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Severe drought dampens waterfowl outlook for some west-central MDC areas

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Mallards

Published on: Oct. 21, 2011

KANSAS CITY Mo -- Drought will crimp duck hunting opportunities this fall at some Missouri Department of Conservation (MDC) wildlife areas in the state’s west-central counties.

MDC wetlands will be open for hunting and some areas with sources for pumping water will be in good to excellent condition. But where water sources are not available, severe drought has left wetlands with reduced acreage. In some cases they are dry.

“In western Missouri, conditions are going to be dramatically different than in the last couple of years,” said MDC Waterfowl Biologist Andy Raedeke.

Raedeke add that many areas have a plentiful food supply for waterfowl, but standing water is limited. Both are needed to attract ducks and to provide plentiful shooting positions for hunters.

Duck hunting season opens Oct. 29 for the North Zone, which is north of Interstate 70 on the state’s western side. Many of the areas hardest hit by dry conditions are in the Middle Zone, south of I-70, where the season opens Nov. 5.

The Four Rivers Conservation Area in Vernon and Bates counties in the Middle Zone is one of the largest public wetlands open to hunting. But dry conditions have left marshes low and wet-weather wetlands dusty. Diminished flow in rivers has limited pumping capabilities.

"Conditions are so dry that water was being absorbed into the ground or evaporating quickly during limited pumping earlier this fall," said MDC Area manager Chris Daniel.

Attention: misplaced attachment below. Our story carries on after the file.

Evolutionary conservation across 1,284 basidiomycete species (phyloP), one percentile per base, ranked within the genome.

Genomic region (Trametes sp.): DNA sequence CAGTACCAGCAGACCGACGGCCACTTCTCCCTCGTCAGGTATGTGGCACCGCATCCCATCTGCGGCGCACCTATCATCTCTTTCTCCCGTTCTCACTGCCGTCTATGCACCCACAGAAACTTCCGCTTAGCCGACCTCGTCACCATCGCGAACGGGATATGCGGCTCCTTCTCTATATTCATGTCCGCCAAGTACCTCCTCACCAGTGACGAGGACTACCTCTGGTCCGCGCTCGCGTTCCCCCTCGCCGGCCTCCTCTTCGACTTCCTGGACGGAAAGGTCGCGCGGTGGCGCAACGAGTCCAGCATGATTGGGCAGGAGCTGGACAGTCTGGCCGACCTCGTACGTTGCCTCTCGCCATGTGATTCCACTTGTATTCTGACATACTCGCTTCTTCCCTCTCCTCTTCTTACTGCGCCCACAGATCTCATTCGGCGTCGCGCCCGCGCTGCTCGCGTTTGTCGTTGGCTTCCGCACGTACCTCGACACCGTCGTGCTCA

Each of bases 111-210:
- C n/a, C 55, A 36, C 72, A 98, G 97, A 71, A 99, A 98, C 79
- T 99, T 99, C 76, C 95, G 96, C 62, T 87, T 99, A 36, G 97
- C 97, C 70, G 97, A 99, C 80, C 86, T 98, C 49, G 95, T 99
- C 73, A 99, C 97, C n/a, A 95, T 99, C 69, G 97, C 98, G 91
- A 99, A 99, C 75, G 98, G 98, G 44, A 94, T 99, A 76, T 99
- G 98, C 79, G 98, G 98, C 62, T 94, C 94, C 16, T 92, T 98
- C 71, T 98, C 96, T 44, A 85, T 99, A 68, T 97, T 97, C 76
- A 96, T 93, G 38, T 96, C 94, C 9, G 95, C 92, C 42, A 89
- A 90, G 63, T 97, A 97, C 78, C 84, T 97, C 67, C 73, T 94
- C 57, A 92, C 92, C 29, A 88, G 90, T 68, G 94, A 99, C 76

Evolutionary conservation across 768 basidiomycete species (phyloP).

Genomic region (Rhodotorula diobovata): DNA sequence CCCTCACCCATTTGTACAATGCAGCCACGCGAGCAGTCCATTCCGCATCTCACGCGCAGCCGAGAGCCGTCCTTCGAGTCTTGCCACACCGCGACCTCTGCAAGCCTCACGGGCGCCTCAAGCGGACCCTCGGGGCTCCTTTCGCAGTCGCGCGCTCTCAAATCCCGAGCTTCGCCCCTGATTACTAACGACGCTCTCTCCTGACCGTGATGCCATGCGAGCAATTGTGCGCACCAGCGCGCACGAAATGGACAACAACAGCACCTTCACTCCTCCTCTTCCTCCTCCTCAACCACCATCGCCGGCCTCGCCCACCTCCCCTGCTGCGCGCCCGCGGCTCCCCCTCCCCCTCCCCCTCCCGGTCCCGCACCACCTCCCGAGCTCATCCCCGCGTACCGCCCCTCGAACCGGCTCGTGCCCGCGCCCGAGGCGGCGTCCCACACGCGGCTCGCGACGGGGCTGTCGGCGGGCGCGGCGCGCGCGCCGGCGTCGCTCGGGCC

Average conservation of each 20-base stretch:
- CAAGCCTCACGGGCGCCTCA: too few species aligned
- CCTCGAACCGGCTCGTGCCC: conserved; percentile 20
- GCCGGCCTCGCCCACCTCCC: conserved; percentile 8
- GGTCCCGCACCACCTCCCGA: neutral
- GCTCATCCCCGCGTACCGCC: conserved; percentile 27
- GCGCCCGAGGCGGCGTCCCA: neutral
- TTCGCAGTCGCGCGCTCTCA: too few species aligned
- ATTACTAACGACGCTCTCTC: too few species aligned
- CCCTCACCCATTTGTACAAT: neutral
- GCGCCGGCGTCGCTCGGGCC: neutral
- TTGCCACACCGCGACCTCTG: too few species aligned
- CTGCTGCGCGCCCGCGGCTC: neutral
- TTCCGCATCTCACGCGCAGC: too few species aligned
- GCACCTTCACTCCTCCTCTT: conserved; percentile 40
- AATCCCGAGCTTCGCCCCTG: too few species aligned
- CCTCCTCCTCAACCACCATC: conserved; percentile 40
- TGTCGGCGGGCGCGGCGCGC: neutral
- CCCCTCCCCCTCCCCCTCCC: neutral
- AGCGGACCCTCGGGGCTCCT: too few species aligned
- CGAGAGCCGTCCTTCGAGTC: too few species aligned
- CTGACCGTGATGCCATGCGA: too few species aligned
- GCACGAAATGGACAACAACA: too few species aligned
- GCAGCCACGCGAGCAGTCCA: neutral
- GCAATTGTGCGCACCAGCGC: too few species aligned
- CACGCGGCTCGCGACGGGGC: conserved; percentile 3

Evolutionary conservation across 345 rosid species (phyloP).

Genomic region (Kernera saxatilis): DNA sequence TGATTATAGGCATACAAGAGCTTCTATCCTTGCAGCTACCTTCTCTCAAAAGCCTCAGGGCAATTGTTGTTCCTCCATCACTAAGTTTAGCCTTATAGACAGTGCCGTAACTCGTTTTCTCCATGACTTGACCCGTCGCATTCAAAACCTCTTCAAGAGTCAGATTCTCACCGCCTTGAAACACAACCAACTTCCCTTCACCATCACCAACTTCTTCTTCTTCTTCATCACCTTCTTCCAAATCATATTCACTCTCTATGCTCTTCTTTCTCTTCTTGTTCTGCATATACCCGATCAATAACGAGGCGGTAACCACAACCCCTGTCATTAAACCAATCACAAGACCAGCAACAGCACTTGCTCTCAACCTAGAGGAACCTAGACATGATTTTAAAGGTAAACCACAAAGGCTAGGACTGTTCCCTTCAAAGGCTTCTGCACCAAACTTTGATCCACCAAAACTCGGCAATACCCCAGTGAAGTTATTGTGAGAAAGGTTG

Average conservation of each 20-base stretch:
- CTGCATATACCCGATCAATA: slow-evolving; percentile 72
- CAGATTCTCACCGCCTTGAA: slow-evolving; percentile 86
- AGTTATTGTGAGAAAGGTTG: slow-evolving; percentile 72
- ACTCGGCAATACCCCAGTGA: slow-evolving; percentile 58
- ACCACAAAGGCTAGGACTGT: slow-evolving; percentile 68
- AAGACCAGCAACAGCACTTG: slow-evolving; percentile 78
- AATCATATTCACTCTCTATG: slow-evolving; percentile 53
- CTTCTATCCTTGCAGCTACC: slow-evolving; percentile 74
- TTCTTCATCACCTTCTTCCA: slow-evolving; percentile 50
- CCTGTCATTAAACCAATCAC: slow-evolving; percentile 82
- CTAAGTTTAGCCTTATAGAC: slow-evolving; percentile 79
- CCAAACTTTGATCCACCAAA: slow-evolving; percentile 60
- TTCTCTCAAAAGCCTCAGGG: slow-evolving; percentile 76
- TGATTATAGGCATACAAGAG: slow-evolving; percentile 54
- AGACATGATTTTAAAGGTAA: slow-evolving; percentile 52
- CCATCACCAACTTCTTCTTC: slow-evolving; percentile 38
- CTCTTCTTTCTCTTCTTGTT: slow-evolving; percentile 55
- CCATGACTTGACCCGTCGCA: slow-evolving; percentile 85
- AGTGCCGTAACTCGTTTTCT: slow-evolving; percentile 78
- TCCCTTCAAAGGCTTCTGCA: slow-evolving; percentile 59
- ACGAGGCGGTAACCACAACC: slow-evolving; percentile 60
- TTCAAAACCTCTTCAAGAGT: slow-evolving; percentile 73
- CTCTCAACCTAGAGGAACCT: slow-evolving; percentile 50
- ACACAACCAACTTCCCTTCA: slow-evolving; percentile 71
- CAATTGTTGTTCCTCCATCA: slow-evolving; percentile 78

Daniel added that only 10 to 12 shooting positions for parties of up to four hunters each will be available in the morning draw for the area’s Units 1 and 2, compared to the usual 22 positions in wet years.

The biggest loss is at the area’s Units 3 and 4, which have more than 3,000 acres of wetlands in wetter years. They often accommodate 300 or more hunters on opening day. But these units rely on rains or flooding for water.

“This year there is no water in them,” Daniel said. “They are bone dry.”

Settles Ford Conservation Area in Cass and Bates counties has about 2,500 acres of wetlands utilized by hunters on a walk-in basis in wet autumns. But those wetlands are almost completely dry now and almost no duck hunting opportunities will be available unless it rains. One waterfowl blind reserved for disabled hunters will be available.

Conditions at the Montrose Conservation Area in Henry County are extremely dry. A lake at the area utilized by a power plant is below the level that allows managers to pump water from it into wetlands. Only three of 16 blinds have enough water in front of them to be suitable for hunting. The rest are fronted by mud flats.

The outlook is brighter for hunters at areas where water can be pumped.

The Schell-Osage Conservation Area in Vernon and St. Clair counties received some timely rains in July, and water is available for pumping from lakes on the area and the Osage River. Food plots and moist-soil vegetation such as smartweed and millet are in good to excellent condition. Water in all but one wetland pool open to hunting is expected to be at normal levels for the Middle Zone opening day. The area will offer 38 hunting positions, including two for disabled hunters.

Another bright spot for hunters is the Grand Pass Conservation Area in Saline County in the North Zone. Water is pumped from the Missouri River for that area and conditions for waterfowl are expected to be good.

In northwest Missouri, water is low but adequate for hunting in the pools at the Nodaway Valley Conservation Area in Holt County. The area will have only one less shooting position than it did during last year’s opener. The Bob Brown Conservation Area is open, but damage from summer flooding is expected to limit waterfowl use.

Water conditions are expected to be low but still offer hunting at the Fountain Grove Conservation Area in Livingston and Linn counties in the North Zone.

Long term forecasts call for continued drought in the region. Wildlife managers, however, are hoping weather patterns change and major rains arrive.

“We’re still hoping for that,” said MDC Waterfowl Biologist Doreen Mengel. “But it’s going to take a lot of rain to have an impact.”

 

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